Now, before you find your flatshare and move in to your new room, take into considiration these quick tips:
How to keep living costs even lower
As we know, renting a room in a flatshare in London is a popular living arrangement. Pretty soon you will have a new friend to add to the roster, and on the financial aspect, you'll have at least one more person to share the rental payment and utilities with. But - there's a way you can lower your living costs even more. Make sure that the flatmates are students, because if the property is rented by students, then it means you don’t need to pay any council tax, which is always a good think for students on a tight budget.
Keeping friction to a minimum:
It is not enough that you know and like your flatmates. If you’re living with others, it is imperative that you all agree on a set of house rules in order to instill order in the flatshare and prevent arguments and quarrels. Since all flatmates are responsible for the rent and bills, then all flatmates should have the same privileges and share the same responsibilities. Though it is impossible to keep everybody happy all the time, with the right kind of attitude, a few compromises, and a balanced and clear set of house share rules, you will all have a more harmonious living experience.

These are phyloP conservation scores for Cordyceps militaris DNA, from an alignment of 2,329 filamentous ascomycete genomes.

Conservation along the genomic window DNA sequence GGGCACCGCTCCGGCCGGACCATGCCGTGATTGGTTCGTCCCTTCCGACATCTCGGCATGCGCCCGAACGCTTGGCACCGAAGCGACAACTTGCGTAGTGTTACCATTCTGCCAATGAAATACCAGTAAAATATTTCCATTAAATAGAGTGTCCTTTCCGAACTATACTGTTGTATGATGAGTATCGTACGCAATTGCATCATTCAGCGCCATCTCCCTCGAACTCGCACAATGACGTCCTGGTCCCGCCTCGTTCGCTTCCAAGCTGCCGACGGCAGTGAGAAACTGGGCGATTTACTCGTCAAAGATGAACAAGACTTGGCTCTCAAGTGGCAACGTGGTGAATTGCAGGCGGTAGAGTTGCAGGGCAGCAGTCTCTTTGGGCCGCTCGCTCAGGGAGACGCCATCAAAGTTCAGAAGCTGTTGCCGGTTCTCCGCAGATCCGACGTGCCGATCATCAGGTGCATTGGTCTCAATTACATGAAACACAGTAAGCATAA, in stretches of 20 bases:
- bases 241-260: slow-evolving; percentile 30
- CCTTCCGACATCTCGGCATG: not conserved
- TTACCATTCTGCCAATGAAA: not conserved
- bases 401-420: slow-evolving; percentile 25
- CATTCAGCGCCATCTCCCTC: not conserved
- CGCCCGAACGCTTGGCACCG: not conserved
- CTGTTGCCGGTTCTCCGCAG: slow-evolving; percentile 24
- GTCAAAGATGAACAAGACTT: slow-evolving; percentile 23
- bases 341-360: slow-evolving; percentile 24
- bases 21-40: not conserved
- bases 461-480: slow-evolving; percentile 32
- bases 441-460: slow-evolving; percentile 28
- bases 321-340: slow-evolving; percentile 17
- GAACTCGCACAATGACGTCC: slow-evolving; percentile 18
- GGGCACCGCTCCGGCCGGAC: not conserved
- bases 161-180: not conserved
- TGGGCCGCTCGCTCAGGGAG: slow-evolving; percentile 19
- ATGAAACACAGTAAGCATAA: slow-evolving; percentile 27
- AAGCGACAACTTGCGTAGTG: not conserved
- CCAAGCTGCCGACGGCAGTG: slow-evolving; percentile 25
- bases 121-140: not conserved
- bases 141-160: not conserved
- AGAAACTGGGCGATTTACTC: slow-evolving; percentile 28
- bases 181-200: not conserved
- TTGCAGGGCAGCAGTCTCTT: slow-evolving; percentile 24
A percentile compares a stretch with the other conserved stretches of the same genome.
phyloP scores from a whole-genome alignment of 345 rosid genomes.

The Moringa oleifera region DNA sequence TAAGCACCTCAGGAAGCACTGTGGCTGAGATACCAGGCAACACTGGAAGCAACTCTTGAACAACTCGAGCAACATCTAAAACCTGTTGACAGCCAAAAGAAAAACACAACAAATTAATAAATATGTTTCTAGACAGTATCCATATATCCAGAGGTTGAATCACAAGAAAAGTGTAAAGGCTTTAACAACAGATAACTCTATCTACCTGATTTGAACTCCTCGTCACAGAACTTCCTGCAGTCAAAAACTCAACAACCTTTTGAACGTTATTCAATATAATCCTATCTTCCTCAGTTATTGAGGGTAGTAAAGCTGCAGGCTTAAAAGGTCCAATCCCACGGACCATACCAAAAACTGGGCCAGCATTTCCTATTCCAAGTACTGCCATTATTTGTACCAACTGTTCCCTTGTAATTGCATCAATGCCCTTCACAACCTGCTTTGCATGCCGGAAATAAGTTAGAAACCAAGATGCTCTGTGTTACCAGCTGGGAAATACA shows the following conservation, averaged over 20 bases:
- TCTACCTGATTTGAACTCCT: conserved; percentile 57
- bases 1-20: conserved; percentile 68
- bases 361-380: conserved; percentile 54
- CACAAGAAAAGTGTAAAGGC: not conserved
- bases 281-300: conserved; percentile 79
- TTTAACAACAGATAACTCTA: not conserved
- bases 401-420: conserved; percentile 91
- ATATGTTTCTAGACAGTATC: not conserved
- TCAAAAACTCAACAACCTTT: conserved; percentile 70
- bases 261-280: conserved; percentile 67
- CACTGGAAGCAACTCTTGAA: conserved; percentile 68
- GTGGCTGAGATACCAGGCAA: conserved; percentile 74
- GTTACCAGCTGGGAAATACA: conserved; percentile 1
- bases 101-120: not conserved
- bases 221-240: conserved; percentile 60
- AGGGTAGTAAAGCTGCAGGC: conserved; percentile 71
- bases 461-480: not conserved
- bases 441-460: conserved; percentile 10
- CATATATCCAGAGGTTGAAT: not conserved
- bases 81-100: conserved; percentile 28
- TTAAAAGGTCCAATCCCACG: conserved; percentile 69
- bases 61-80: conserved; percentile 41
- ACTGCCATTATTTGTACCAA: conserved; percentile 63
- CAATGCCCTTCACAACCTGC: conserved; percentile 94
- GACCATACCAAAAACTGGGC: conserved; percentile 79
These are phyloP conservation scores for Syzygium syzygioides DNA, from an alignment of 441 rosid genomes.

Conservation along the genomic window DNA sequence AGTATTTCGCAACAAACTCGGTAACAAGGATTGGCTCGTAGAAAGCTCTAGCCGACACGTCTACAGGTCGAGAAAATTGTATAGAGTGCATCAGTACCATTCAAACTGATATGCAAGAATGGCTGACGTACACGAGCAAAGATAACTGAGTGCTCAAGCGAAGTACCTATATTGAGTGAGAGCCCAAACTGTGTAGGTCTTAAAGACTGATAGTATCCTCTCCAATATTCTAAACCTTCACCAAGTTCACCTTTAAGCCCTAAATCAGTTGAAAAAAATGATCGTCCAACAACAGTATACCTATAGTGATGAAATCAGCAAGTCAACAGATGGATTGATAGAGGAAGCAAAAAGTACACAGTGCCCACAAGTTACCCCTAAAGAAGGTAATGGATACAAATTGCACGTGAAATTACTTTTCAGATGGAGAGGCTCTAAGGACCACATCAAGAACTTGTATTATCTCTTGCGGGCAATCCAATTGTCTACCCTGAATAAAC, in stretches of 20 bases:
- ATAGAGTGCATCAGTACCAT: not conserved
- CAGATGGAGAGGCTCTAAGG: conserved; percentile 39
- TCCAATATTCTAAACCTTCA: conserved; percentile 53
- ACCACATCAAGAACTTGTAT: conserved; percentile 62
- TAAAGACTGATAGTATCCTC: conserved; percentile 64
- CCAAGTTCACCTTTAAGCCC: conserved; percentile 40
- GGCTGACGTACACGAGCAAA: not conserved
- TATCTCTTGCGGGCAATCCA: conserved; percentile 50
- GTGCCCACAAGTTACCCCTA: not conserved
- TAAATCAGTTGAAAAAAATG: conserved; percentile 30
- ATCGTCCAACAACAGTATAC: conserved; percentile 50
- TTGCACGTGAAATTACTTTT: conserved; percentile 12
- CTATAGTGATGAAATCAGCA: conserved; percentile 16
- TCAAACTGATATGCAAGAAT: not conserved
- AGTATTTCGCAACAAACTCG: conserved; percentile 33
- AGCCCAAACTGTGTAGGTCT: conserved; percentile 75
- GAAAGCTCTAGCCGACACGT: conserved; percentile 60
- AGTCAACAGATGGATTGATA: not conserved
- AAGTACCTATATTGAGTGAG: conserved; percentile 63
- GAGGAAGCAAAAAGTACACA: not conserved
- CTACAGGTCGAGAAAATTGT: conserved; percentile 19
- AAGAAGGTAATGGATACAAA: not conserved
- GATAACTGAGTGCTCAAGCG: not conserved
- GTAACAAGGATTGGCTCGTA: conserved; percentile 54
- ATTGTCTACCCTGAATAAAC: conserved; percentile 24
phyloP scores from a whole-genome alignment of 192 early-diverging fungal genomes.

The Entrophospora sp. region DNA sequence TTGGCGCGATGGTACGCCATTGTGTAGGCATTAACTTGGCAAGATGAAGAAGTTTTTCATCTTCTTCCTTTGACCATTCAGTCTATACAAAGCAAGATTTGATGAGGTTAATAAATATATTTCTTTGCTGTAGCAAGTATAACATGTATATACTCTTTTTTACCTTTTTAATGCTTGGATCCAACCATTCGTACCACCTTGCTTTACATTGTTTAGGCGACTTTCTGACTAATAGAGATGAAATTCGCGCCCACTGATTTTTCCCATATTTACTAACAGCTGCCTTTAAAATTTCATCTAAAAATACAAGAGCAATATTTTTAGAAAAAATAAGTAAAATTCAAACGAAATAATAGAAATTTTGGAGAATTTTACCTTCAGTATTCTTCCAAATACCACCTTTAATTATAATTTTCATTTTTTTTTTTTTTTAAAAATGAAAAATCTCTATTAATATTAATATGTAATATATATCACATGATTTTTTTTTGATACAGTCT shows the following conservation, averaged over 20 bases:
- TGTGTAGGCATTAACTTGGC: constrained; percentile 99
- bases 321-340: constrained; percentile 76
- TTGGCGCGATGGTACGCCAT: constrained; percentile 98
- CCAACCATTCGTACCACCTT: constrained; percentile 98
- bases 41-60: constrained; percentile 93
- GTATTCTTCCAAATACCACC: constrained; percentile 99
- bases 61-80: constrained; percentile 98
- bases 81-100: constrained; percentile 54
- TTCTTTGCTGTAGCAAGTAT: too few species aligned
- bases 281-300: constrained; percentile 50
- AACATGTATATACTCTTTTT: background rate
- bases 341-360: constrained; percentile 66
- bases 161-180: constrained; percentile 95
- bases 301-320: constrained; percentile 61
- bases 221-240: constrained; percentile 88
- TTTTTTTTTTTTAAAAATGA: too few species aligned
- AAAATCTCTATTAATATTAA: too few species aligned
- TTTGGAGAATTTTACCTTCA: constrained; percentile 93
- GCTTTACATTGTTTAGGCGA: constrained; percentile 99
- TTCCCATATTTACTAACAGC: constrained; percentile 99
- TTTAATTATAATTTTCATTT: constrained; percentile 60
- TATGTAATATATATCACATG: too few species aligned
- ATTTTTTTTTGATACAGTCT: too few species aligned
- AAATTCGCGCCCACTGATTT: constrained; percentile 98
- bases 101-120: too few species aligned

People have different approaches to establishing a semblance of order in a flat share arrangement. There is no single formula for success, so it is up to your group to determine what works best. When you apply yourselves to this task, you must realize the gravity and importance of it. However, you can still have fun during the process. Make the most of the time you have set on establishing house rules in getting to know your flatmates on a deeper level. You will discover much about them, and learn about the aspects of their personality and lifestyle that complements yours.
The most important guideline to remember is that rules ought to be established early on, and anyone who joins the flat-share later must be given comprehensive orientation. Everyone must agree, and all ambiguities ought to be ironed out, as the key for being good flatmtes is to have everyone know and understand their obligations clearly, and once that is accomplished, you will find not only new flatmtes, but you will also make a group of new friends.